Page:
The NYT story only works because of the words protesting moms and boycott. Those words give credence to Dan McCauley’s claims we have a sense of entitlement. “He should let us in and let our kids do whatever they want” seems to be how the parents (mommies) are portrayed. Even your story calls it a boycott.

I am a father. We were treated rudely. We left. We vowed never to return. We shared our experience with our neighbors, which is word-of-mouth advertising. Many of our neighbors felt that, despite the fact the store treated most customers rudely, it was fine to shop there.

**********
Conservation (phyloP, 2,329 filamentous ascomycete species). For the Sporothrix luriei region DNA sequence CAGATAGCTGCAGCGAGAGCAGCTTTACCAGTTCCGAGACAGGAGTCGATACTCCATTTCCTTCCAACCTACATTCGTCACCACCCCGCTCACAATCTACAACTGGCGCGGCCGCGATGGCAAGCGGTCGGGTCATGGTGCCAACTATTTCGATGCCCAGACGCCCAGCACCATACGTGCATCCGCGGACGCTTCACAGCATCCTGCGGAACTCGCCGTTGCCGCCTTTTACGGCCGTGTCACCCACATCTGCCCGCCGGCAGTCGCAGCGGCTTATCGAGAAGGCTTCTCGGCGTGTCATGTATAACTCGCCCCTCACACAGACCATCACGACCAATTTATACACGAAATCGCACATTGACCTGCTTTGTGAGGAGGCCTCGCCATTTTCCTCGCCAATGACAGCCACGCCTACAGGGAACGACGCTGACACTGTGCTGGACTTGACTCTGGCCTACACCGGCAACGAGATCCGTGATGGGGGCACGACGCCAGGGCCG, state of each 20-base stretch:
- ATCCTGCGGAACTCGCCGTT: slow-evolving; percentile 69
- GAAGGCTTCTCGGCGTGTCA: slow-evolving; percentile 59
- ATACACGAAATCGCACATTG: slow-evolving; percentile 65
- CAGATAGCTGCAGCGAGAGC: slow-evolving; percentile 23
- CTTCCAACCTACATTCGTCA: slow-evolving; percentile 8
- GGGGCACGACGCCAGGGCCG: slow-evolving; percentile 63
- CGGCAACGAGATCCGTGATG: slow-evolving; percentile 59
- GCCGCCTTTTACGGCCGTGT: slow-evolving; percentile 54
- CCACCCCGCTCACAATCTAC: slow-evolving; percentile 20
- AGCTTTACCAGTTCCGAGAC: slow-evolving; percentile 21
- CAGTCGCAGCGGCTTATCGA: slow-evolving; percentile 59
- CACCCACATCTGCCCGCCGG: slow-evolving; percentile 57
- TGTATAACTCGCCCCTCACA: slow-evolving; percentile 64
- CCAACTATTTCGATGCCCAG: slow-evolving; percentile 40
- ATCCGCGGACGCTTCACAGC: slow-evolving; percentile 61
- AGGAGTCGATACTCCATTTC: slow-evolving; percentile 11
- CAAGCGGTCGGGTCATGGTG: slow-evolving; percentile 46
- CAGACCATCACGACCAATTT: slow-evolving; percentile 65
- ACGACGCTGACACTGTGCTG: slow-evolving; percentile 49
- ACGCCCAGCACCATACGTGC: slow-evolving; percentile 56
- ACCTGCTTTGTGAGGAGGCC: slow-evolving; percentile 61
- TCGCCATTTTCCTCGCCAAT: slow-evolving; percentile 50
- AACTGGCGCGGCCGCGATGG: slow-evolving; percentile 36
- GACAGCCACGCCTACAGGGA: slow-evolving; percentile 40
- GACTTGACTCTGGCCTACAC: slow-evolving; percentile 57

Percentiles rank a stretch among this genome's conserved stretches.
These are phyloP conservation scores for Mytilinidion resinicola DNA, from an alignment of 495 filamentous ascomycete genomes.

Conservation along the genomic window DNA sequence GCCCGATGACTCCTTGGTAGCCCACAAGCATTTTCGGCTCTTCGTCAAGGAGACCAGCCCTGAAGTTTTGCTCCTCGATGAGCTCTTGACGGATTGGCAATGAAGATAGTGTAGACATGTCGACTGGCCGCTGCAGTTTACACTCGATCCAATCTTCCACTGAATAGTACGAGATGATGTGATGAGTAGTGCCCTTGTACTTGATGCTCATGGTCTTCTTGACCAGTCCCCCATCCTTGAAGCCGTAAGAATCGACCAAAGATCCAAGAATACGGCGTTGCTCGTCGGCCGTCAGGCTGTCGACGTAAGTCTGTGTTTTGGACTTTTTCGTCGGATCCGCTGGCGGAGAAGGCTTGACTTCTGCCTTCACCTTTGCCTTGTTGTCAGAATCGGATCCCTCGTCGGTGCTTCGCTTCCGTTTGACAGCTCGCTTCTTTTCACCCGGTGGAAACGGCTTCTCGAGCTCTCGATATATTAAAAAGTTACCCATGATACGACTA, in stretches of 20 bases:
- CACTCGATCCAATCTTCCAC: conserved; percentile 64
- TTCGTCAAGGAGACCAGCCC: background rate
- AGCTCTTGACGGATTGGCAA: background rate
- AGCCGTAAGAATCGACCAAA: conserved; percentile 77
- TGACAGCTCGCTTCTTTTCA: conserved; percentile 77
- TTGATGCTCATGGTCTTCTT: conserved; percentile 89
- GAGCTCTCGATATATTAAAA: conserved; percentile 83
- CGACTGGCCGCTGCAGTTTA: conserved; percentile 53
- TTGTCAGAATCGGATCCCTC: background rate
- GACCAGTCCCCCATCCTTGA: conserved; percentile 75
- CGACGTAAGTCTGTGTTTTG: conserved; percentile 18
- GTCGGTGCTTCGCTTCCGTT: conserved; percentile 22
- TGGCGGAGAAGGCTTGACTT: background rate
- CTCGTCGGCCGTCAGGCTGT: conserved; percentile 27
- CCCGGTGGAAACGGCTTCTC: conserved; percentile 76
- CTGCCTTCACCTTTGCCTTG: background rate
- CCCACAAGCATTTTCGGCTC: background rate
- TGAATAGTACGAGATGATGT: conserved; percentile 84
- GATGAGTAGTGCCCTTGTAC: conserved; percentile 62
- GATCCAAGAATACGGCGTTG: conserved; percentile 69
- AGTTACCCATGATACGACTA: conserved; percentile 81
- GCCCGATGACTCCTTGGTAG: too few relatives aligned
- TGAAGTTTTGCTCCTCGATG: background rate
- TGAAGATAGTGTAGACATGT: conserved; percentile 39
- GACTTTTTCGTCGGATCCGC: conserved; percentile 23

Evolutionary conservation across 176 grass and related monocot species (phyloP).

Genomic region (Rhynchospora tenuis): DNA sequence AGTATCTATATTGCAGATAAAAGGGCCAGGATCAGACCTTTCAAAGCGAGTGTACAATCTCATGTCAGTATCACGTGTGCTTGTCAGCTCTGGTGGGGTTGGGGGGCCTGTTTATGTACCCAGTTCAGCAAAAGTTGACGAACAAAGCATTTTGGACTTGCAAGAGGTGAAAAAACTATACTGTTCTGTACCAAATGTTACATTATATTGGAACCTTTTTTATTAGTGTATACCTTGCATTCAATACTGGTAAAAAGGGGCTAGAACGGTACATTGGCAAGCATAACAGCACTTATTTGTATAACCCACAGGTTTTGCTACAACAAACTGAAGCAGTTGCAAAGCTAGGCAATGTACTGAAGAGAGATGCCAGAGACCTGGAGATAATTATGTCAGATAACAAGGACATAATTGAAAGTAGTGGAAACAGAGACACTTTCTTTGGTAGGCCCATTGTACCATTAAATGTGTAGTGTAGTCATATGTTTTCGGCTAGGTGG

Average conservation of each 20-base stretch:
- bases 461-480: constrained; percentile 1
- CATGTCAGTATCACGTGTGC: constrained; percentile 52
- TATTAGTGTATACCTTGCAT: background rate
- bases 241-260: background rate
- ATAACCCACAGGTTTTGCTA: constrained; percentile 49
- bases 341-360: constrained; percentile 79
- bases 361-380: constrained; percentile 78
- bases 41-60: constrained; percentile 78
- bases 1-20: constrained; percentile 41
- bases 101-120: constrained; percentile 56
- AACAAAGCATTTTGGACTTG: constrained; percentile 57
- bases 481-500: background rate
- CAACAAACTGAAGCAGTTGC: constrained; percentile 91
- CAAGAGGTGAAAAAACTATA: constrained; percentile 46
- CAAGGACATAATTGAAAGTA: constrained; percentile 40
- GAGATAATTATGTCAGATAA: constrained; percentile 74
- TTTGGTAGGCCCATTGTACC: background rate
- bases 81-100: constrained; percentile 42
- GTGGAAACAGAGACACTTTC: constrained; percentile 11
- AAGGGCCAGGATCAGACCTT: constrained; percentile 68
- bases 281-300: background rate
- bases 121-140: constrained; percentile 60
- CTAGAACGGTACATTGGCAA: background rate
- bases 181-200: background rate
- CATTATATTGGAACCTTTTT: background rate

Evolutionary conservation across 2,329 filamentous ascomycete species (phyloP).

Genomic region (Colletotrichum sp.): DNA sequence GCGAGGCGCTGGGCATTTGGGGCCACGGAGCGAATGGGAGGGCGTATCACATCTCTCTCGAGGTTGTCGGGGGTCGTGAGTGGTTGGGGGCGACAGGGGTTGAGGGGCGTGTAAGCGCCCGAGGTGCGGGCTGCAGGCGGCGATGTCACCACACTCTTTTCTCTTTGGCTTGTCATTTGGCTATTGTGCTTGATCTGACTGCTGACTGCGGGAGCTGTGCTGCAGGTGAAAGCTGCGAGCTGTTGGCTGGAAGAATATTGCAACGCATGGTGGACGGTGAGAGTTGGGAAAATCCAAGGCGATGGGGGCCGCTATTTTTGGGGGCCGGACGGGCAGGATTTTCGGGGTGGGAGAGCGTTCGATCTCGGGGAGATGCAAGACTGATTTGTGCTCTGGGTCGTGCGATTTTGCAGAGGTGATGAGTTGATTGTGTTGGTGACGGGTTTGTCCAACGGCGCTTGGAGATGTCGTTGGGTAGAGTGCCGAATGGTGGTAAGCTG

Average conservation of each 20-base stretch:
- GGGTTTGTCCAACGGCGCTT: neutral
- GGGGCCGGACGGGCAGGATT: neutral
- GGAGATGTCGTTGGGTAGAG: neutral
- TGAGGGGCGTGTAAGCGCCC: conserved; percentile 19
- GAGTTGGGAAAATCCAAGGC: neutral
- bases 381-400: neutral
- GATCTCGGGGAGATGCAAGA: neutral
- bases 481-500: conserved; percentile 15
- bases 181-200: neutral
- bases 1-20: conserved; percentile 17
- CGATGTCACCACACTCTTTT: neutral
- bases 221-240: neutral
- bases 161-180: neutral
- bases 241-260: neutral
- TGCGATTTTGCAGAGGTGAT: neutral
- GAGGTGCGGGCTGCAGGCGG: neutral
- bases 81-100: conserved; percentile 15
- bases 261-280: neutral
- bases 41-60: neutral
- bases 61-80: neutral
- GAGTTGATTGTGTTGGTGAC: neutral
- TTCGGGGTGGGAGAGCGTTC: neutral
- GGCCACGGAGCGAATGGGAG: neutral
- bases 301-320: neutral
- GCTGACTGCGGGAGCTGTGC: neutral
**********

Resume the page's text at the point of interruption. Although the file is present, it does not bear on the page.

None of the above is protesting. No one I am aware of has asked the sign be removed. No one is calling the city, the alderman, or chamber of commerce demanding he change. There is no one carrying signs protesting outside. We are not preventing any of our friends from patronizing the store.

That [Jodi] Wilgoren took six weeks to write it and got it so wrong is amazing to me. The “cheerleaders” comment was clearly designed to inflame the debate and succeeded wildly, but would not have worked if she had not used the words protesting and boycott. Then we cannot be seen as having any sense of entitlement. Now here’s the question. Do I ever take my daughter back to a place owned by someone who would make the “cheerleaders” comment? Why would anyone else?

Name withheld